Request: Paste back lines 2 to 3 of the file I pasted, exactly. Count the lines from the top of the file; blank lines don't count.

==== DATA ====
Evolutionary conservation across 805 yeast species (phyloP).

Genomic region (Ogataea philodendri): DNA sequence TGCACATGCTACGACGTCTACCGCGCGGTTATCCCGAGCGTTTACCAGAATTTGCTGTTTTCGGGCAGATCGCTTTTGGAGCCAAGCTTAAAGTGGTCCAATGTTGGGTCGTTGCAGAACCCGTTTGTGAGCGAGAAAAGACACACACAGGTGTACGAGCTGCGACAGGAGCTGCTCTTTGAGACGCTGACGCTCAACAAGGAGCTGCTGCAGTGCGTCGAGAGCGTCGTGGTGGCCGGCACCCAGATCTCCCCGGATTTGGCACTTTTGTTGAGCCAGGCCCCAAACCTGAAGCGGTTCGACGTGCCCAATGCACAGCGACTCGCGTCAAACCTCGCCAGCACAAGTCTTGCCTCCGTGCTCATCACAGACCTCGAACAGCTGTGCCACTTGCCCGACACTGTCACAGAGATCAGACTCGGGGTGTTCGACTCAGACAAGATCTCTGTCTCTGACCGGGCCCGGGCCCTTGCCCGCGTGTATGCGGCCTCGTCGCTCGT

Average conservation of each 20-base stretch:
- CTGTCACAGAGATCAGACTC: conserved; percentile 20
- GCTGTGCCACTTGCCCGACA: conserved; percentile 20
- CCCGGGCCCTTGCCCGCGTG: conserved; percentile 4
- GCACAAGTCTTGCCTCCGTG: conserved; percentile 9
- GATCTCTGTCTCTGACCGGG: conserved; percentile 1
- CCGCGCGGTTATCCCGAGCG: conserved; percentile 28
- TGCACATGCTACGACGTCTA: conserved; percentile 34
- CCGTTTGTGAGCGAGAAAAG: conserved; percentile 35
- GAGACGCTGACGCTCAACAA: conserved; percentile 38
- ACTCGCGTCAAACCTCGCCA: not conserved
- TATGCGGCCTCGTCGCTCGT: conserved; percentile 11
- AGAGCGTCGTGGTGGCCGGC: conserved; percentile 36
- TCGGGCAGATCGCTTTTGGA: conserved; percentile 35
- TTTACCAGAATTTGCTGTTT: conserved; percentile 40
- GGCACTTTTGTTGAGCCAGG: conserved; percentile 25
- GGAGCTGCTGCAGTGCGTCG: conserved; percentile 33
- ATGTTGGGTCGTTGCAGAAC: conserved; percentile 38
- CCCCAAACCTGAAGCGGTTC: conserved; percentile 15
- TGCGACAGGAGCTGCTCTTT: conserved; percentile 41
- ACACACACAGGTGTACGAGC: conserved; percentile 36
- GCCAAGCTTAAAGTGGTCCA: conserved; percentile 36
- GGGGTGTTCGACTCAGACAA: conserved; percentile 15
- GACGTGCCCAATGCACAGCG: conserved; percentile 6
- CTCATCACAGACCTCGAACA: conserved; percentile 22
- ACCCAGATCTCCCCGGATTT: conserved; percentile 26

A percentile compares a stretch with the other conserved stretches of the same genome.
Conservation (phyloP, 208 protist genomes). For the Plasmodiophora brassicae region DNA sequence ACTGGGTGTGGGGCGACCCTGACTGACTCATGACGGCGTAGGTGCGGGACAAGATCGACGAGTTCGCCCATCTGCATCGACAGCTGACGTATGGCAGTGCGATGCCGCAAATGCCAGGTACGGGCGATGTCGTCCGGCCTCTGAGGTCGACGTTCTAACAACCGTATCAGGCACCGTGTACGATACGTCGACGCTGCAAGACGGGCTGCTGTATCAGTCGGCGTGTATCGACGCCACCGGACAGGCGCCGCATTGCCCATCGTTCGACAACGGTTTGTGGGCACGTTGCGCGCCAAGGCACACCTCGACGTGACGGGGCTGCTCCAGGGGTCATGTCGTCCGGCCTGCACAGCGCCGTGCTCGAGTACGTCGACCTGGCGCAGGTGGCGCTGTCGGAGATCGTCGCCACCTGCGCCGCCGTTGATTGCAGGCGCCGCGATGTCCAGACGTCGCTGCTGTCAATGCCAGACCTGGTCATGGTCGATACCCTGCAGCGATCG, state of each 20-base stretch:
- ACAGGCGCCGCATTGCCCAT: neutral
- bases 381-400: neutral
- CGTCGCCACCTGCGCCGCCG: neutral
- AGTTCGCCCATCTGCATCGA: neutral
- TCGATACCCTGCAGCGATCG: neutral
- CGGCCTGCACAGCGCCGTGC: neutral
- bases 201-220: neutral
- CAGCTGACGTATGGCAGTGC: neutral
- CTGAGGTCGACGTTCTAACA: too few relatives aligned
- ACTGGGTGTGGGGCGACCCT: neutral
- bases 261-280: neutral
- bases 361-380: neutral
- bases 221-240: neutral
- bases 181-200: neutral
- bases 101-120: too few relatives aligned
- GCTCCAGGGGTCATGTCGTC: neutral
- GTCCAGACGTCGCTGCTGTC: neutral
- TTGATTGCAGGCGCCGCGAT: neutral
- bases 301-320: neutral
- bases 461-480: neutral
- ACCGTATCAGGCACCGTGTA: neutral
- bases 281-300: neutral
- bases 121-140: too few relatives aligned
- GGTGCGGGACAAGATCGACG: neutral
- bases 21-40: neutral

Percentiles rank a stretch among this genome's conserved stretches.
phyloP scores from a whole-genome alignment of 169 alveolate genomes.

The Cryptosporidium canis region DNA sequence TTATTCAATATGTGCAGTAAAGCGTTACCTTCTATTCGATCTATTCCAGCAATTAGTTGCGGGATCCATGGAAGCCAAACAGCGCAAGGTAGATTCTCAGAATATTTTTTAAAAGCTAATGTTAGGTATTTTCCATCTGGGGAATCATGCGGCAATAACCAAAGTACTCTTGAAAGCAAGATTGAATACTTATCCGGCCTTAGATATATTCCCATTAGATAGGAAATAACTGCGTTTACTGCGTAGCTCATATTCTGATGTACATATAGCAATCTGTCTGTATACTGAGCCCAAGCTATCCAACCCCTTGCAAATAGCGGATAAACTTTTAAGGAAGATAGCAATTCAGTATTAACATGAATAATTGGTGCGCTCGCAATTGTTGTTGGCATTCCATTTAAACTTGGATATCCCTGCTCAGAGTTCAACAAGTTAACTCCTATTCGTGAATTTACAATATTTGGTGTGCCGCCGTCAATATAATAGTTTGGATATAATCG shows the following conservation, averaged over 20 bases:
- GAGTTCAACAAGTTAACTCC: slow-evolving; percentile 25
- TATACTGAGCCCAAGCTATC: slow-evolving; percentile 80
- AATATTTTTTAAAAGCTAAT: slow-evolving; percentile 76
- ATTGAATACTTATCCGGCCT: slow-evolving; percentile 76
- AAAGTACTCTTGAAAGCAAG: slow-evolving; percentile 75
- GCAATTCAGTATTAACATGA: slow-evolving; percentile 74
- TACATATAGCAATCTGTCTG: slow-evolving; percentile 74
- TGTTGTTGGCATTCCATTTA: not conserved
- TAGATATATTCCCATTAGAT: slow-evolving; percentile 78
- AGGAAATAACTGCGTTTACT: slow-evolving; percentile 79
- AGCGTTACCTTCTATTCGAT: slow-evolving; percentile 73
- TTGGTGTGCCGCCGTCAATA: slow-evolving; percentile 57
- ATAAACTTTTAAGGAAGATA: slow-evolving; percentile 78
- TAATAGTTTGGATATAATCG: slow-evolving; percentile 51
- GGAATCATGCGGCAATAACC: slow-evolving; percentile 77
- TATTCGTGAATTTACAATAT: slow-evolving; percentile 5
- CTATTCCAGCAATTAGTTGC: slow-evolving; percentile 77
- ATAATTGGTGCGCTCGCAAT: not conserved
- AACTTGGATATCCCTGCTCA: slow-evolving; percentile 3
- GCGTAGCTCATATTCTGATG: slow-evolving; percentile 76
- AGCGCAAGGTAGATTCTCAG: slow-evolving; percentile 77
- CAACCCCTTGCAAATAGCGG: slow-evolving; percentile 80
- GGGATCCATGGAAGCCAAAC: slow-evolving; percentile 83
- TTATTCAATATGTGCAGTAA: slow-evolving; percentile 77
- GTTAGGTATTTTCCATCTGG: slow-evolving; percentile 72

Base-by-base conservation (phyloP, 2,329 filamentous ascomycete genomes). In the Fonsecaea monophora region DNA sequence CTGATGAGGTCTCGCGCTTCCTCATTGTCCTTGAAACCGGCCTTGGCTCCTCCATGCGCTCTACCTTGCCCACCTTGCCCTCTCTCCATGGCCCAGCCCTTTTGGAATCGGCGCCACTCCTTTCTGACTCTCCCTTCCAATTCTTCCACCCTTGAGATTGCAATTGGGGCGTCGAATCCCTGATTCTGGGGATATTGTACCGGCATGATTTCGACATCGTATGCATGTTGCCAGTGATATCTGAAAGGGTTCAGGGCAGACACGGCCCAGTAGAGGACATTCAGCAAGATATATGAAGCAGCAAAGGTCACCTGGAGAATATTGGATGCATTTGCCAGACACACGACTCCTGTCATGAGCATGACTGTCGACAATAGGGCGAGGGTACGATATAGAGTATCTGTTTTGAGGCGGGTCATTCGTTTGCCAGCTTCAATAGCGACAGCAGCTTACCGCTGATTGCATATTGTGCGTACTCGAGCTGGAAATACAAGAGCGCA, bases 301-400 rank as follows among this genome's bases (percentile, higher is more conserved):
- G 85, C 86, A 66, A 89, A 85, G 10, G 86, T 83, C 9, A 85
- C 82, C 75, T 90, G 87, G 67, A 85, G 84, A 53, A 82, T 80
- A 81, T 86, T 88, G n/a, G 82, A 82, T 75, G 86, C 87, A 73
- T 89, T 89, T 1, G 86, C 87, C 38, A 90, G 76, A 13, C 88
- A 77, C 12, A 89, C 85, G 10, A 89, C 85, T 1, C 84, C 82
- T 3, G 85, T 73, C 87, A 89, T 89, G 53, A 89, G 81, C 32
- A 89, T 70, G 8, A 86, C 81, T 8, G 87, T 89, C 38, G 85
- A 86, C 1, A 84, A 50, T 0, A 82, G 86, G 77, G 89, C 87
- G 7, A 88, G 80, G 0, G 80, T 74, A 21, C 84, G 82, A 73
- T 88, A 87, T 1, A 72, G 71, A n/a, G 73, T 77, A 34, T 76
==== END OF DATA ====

Genomic region (Ogataea philodendri): DNA sequence TGCACATGCTACGACGTCTACCGCGCGGTTATCCCGAGCGTTTACCAGAATTTGCTGTTTTCGGGCAGATCGCTTTTGGAGCCAAGCTTAAAGTGGTCCAATGTTGGGTCGTTGCAGAACCCGTTTGTGAGCGAGAAAAGACACACACAGGTGTACGAGCTGCGACAGGAGCTGCTCTTTGAGACGCTGACGCTCAACAAGGAGCTGCTGCAGTGCGTCGAGAGCGTCGTGGTGGCCGGCACCCAGATCTCCCCGGATTTGGCACTTTTGTTGAGCCAGGCCCCAAACCTGAAGCGGTTCGACGTGCCCAATGCACAGCGACTCGCGTCAAACCTCGCCAGCACAAGTCTTGCCTCCGTGCTCATCACAGACCTCGAACAGCTGTGCCACTTGCCCGACACTGTCACAGAGATCAGACTCGGGGTGTTCGACTCAGACAAGATCTCTGTCTCTGACCGGGCCCGGGCCCTTGCCCGCGTGTATGCGGCCTCGTCGCTCGT

Average conservation of each 20-base stretch: